Just Posted

Shane Ertmoed’s application for Escorted Temporary Absences was granted following a hearing May 4, 2021. (File photo)
Surrey child-killer an ‘average’ risk to sexually reoffend: Parole Board

Written reasons behind approval of Shane Ertmoed’s request for escorted absences shared

Surrey council on May 10, 2021 approved the Darts Hill Neighbourhood Concept Plan. (surrey.ca screenshot)
‘Desperately needed’ NCP for South Surrey’s Darts Hill neighbourhood approved

‘Potential housing for 10,000 people’ in 130-hectare space, says mayor

Trucks line up for food during a drive-thru event on the PNE grounds last May. (Photo: Darryl Dyck/CP)
Drive-thru food truck fest coming to North Surrey Secondary lot

School a ‘great location – high traffic, very visible, and a very large parking lot’

Volunteers unload 1,000 meal kits at the Cloverdale Community Kitchen May 12. CCK was gifted the meals from Goodfood and distributed the entire truckload to the needy in less than 24 hours. (Photo: Submitted)
Cloverdale Community Kitchen distributes 1,000 meals in less than 24 hours

Meal kits went to charities in Surrey, Langley, White Rock

Prince Rupert was one of the first B.C. communities targeted for mass vaccination after a steep rise in infections. Grey area marks community-wide vaccine distribution. (B.C. Centre for Disease Control)
B.C. tracks big drop in COVID-19 infections after vaccination

Prince Rupert, Indigenous communities show improvement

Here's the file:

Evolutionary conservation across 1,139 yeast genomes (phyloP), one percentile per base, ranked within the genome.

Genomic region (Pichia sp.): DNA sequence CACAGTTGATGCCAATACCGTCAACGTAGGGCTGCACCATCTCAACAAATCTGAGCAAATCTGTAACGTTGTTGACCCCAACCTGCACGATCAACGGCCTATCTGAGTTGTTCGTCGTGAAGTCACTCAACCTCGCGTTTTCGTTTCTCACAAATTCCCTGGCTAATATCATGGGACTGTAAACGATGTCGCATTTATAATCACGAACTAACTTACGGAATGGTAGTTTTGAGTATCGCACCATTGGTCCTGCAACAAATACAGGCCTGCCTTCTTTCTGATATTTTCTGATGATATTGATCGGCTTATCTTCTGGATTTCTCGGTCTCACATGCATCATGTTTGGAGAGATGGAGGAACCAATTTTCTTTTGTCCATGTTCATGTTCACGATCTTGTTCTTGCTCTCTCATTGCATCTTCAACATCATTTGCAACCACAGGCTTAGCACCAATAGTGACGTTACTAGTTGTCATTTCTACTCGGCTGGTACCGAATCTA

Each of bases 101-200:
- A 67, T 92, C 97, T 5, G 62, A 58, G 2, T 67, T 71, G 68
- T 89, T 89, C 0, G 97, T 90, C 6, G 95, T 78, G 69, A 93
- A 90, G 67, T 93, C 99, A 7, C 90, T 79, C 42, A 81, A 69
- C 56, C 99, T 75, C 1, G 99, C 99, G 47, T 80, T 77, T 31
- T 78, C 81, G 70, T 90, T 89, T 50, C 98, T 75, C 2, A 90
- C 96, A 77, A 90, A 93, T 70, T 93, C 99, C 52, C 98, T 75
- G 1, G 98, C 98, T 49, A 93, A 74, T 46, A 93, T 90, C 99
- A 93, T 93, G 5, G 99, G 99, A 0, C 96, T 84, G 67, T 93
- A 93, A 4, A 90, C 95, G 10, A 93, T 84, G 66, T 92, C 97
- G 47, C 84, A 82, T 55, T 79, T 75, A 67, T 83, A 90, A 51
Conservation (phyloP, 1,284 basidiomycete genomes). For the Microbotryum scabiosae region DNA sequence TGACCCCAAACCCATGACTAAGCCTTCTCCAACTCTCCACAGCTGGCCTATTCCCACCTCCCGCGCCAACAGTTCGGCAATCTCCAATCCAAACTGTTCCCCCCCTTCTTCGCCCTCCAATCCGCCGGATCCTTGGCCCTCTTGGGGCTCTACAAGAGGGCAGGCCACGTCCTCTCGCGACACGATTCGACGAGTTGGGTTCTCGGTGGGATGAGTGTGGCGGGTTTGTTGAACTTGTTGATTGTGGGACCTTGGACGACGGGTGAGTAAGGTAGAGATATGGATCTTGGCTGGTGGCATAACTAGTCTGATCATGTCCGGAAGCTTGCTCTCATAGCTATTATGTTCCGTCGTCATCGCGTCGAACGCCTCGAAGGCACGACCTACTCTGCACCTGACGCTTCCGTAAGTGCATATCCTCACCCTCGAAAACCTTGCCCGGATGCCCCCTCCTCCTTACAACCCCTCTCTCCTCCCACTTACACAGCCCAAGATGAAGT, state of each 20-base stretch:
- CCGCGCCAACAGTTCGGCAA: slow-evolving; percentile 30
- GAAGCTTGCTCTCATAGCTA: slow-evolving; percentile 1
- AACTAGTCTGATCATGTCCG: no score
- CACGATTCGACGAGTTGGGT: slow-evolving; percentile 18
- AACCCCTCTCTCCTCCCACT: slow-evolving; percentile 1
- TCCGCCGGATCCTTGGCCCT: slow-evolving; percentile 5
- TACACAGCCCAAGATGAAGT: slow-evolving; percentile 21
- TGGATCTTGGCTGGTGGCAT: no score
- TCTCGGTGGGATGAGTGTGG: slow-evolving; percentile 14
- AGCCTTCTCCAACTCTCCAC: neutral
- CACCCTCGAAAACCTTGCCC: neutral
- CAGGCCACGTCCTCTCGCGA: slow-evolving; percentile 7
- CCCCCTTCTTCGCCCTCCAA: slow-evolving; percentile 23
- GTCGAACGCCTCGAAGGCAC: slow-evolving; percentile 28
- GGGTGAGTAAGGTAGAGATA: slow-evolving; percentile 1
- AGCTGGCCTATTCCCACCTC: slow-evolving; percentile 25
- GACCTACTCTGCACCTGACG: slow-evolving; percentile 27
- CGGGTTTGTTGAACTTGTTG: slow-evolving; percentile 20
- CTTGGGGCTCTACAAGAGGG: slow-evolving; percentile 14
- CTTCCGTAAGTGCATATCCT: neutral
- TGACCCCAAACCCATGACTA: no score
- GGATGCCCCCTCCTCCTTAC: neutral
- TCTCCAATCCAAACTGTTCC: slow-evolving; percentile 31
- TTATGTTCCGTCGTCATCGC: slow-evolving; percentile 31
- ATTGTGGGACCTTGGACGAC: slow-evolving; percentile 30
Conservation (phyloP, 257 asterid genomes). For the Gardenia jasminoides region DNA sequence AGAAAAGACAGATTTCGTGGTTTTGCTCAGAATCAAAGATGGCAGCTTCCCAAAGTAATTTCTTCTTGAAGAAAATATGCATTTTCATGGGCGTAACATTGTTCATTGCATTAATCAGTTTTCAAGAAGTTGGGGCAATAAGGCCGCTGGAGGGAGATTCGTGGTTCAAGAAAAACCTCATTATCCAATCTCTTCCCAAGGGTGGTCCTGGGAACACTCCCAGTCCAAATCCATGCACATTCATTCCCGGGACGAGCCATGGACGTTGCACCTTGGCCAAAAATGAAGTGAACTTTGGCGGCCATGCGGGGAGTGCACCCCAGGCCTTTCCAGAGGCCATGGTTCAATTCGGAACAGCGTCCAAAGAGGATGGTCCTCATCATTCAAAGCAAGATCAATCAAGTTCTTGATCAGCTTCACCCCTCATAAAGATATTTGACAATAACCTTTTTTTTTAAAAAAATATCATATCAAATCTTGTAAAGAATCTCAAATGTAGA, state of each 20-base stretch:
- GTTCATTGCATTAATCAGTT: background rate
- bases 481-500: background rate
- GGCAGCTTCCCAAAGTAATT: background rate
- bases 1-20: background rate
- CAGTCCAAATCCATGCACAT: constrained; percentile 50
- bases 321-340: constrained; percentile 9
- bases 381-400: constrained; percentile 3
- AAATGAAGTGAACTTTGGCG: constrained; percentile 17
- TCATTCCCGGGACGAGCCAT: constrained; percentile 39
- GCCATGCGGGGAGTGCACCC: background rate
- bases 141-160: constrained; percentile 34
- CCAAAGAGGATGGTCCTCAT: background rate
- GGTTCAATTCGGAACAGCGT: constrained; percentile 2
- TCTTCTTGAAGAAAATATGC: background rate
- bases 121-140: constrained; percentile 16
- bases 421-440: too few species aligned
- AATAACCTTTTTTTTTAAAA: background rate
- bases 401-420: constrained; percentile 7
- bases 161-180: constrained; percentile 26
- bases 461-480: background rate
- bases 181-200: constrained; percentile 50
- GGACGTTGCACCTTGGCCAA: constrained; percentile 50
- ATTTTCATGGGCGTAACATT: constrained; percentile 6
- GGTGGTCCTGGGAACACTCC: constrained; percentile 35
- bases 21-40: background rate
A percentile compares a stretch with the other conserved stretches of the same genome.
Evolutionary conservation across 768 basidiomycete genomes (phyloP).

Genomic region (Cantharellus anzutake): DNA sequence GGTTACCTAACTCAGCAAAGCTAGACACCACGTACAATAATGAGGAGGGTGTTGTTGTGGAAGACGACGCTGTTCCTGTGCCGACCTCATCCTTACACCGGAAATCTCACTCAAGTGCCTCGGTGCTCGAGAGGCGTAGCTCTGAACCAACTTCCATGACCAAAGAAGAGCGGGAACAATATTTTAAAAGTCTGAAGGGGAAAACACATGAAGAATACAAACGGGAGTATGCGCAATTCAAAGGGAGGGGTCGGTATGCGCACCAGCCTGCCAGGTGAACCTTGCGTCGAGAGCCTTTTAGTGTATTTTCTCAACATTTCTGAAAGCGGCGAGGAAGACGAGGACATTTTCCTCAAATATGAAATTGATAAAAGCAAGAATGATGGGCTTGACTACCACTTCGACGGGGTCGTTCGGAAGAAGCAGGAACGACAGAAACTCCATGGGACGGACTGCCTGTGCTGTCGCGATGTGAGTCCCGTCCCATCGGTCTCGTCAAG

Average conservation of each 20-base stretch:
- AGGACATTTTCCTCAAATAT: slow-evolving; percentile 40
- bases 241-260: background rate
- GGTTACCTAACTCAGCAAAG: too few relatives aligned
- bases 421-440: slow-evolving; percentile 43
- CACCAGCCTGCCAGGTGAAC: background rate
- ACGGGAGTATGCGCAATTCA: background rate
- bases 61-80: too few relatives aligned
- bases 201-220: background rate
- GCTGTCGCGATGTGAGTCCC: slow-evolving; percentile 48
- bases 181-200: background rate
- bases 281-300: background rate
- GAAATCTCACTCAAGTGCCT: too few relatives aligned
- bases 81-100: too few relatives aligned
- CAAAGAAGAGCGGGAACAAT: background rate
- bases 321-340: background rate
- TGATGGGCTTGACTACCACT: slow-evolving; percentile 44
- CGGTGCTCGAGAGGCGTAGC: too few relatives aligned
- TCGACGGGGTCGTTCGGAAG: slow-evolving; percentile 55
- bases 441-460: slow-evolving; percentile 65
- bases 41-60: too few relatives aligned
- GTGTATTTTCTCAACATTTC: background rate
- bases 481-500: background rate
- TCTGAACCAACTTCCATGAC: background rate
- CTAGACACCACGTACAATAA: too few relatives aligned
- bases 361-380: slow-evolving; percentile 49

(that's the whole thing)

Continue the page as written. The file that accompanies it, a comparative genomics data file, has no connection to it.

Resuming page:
Municipal governments around B.C. have emergency authority to conduct meetings online, use mail voting and spend reserve funds on operation expenses. (Penticton Western News)
Online council meetings, mail-in voting option to be extended in B.C.

Proposed law makes municipal COVID-19 exceptions permanent

A nurse prepares a dose of the COVID-19 vaccine in Kelowna on Tuesday, March 16. (Phil McLachlan/Black Press)
British Columbians aged 20+ can book for vaccine Saturday, those 18+ on Sunday

‘We are also actively working to to incorporate the ages 12 to 17 into our immunization program’

The AstraZeneca-Oxford University vaccine. (AP/Eranga Jayawardena)
2nd person in B.C. diagnosed with rare blood clotting after AstraZeneca vaccine

The man, in his 40s, is currently receiving care at a hospital in the Fraser Health region

Cannabis bought in British Columbia (Ashley Wadhwani/Black Press Media)
Is it time to start thinking about greener ways to package cannabis?

Packaging suppliers are still figuring eco-friendly and affordable packaging options that fit the mandates of Cannabis Regulations

Brian Peach rescues ducklings from a storm drain in Smithers May 12. (Lauren L’Orsa video screen shot)
VIDEO: Smithers neighbours rescue ducklings from storm drain

Momma and babies made it safely back to the creek that runs behind Turner Way

Signage for ICBC, the Insurance Corporation of British Columbia, is shown in Victoria, B.C., on February 6, 2018. THE CANADIAN PRESS/Chad Hipolito
$150 refunds issued to eligible customers following ICBC’s switch to ‘enhanced care’

Savings amassed from the insurance policy change will lead to one-time rebates for close to 4 million customers

Lorna Seip touches up the mural on the wall at MRSS, working with students from the Rainbow Club. (Neil Corbett/The News)
Rainbow club puts message of inclusion at Maple Ridge School’s main entrance

Maple Ridge secondary grad says SOGI symbols are powerful

Police investigate a fatal 2011 shooting in a strip mall across from Central City Shopping Centre, which was deemed a gang hit. The Mayor’s Gang Task Force zeroed in on ways to reduce gang involvement and activity. (File photo)
COVID-19 could be a cause in public nature of B.C. gang violence: expert

Martin Bouchard says the pandemic has changed people’s routines and they aren’t getting out of their homes often, which could play a role in the brazen nature of shootings

Most Read